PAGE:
Looking for a waterproof jacket that not only sheds water like a duck’s back but is made from recycled materials as well. The Patagonia Stretch Rainshadow will not only keep you dry but let you do your bit for the environment at the same time.
Design, Comfort & Durability (Rating: 95%)
The Stretch Rainshadow jacket is a 2.5 layer fully featured rain jacket from Patagonia. The material system is called H2No® which is made from 100% recycled nylon stretch ripstop with a waterproof/breathable barrier and a DWR (durable water repellent) finish. The recycled fabric is made using ECONYL® which is 100% recycled nylon yarns built from sources including discarded fishing nets. This is great news for the environment. The jacket is fully featured which makes it suitable for many different activities other than bushwalking.
Starting from the top the Rainshadow has a large hood which is alpine helmet compatible and a laminated hood visor to keep the front of the hood out of your eyes. The hood has a single hand pull adjustment at the back if it needs to be tightened up to improve your visibility and the hood rolls down and can be stowed in the collar if you don’t need it.
The Rainshadow has a front zipper which runs full length making it easy to vent and to get on and off as opposed to parka style jackets which are always a struggle to get on or off. The jacket has two hand warmer pockets and a chest pocket on the left side just next to the Patagonia logo.
Another feature which I really like in waterproof jackets is pit zips. The Rainshadow has two which run about 35-40 cm’s in length from the pits to just about the hand pockets. The zip pits while adding weight make it easy to vent some heat out while still keeping the rain out. The zippers are two way as well so you can vent the top or the bottom depending on your preference.
All the zips are coated waterproof zippers. The pit zips and chest pocket have a small flap covering the zippers and are also treated with a DWR (durable water repellent) finish. The hand warmer pockets and main zip are not covered but are waterproof and treated zips.
Inside the hand warmers pockets, you can access the waist drawstring toggles if you need to tighten the waist up. There is one string and toggle in each pocket so you can fine-tune the fit of the waist easily.
I found the arms were longer than most of my other jackets in a similar size and longer than my arms by a bit. Given the slightly longer arms, the sizing would be suitable for someone that might be taller and skinnier than me (5 foot 7 / 78 kgs). The longer arms weren’t a problem for me as both wrists have Velcro cuff closures so the wrists can be tightened up. It also allows room underneath to fit a warm jacket or jumper without the arms being too short but something to note as far as sizing goes.
Inside the jacket, all the seams are taped to assist in the waterproofing. On the back of the neck is a soft patch of material where the jacket rubs against your neck. The same material covers the drawcord on the underside of the hood. It’s a small touch but a nice one all the same.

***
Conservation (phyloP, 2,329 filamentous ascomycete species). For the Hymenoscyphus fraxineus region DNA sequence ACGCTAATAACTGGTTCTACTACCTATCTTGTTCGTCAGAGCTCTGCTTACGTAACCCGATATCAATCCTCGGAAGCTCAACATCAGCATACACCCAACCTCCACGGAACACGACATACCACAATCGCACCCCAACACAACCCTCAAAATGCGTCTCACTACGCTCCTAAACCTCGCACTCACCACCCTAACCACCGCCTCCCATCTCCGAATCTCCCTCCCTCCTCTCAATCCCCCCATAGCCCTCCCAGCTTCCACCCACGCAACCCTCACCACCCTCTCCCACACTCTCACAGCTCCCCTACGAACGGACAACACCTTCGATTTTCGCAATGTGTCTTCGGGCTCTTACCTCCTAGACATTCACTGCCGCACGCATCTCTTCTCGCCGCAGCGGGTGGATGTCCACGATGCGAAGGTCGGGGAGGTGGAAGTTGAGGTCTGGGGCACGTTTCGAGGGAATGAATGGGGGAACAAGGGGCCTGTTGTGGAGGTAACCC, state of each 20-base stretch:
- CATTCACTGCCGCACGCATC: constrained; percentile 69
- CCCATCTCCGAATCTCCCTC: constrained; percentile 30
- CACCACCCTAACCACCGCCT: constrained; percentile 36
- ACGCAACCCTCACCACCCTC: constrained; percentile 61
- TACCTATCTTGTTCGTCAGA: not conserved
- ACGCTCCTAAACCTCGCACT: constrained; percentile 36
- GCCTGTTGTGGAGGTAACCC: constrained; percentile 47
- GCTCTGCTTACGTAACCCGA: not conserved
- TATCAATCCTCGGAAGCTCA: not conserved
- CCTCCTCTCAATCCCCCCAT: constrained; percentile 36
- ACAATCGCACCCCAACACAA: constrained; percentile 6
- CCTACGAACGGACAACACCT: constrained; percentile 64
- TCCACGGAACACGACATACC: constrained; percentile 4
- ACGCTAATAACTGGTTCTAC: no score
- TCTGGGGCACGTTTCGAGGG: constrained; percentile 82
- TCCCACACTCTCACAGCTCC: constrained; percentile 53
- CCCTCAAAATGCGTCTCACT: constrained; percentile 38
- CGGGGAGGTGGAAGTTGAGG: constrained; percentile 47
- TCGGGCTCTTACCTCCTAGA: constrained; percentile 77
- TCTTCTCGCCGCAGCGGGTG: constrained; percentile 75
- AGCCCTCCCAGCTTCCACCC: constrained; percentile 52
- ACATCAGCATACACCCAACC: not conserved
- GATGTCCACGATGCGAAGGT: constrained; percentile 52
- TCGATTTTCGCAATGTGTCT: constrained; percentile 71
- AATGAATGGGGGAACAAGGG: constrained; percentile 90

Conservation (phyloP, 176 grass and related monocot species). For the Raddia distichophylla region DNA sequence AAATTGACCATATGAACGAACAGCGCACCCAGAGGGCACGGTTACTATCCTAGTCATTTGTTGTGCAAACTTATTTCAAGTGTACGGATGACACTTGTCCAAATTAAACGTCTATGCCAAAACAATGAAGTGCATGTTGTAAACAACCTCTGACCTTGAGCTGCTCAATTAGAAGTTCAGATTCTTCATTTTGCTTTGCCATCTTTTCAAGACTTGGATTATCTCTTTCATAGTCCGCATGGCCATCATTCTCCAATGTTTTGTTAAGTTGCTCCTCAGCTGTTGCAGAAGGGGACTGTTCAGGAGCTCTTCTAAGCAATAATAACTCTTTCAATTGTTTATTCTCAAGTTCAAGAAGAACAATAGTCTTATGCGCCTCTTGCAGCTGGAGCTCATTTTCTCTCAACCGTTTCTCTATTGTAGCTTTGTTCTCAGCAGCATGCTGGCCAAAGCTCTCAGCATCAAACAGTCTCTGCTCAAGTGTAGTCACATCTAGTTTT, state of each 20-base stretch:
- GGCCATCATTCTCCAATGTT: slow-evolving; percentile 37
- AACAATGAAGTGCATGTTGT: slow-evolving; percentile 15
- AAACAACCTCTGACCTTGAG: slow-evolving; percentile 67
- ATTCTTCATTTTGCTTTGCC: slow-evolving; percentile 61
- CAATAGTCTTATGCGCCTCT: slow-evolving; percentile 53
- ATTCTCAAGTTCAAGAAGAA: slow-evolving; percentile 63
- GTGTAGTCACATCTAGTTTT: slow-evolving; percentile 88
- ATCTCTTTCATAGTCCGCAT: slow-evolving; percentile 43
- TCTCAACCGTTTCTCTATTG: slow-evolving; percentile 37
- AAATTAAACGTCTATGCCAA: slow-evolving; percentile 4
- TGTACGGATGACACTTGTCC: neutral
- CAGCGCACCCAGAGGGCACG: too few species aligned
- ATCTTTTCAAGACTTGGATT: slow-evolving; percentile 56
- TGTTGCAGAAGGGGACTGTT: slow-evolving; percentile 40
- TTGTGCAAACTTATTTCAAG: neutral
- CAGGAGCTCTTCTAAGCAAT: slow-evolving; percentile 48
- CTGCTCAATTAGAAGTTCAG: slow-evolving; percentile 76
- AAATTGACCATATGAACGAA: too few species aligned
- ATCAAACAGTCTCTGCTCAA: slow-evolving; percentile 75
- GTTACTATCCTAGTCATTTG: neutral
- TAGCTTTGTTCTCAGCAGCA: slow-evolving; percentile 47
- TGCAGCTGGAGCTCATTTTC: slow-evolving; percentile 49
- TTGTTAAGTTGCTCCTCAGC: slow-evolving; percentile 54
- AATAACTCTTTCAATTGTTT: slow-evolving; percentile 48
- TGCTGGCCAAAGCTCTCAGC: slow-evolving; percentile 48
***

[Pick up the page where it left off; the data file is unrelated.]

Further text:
The inside layer of the jacket is really quite soft and very comfortable to wear straight out of the bag. It has a good amount of stretch and I prefer the feel of it to several of my other rain shells. It doesn’t feel cold or plastic like which I have felt on other jackets I’ve worn.
The jacket stuffs into the chest pocket for packing so doesn’t require a separate stuff sack which is good for weight saving in your pack but also one less thing to lose.
Overall the feel of the Rainshadow jacket is really nice in my opinion. Sizing is definitely larger than other jackets I have in the same size and I am what you would say an average build and height. I felt the Medium I tested would easily fit someone who was a bit taller and skinnier with longer arms. It’s not a large or baggy jacket in my opinion and I like the extra room to move but it’s big enough in medium that I can layer a lightweight sweater or puffer jacket and still feel quite comfortable. Something to think about if you prefer real tight or athletic fit clothing.
The Rainshadow is a lightweight jacket (295 grams tested in medium) and as with all lightweight gear, care needs to be taken to ensure durability. It’s not a paper-thin jacket by any means but I wouldn’t want to be hardcore scrub bashing in it either. With care, it should last long enough to get plenty of adventures out of it and the price is pretty good compared to a lot of other similar jackets on the market.
Functionality & Ease of Use (Rating: 100%)
What I Like
- Fit is nice and allows for layering. Drawcords and Velcro also allow the fit to be dialled in further if needed.
- Inside material is soft and comfortable against the skin and has a good amount of stretch in it.
- Venting options including pit zips means it’s comfortable when working up a sweat.
- Full-length zip means you don’t need to be a contortionist to get the jacket on or off.
What I Don’t Like
Nothing of note personally. Some will find the sizing a bit big, but I prefer that as I can layer underneath it easily without feeling like I need the next size up. None the less something to think about if ordering online without trying it on first.
Disclaimer: Patagonia provided a jacket for review. This has no influence over the opinions presented here.
Have you tried the Patagonia Men’s Stretch Rainshadow Jacket? Got any questions or comments? Let us know by commenting below.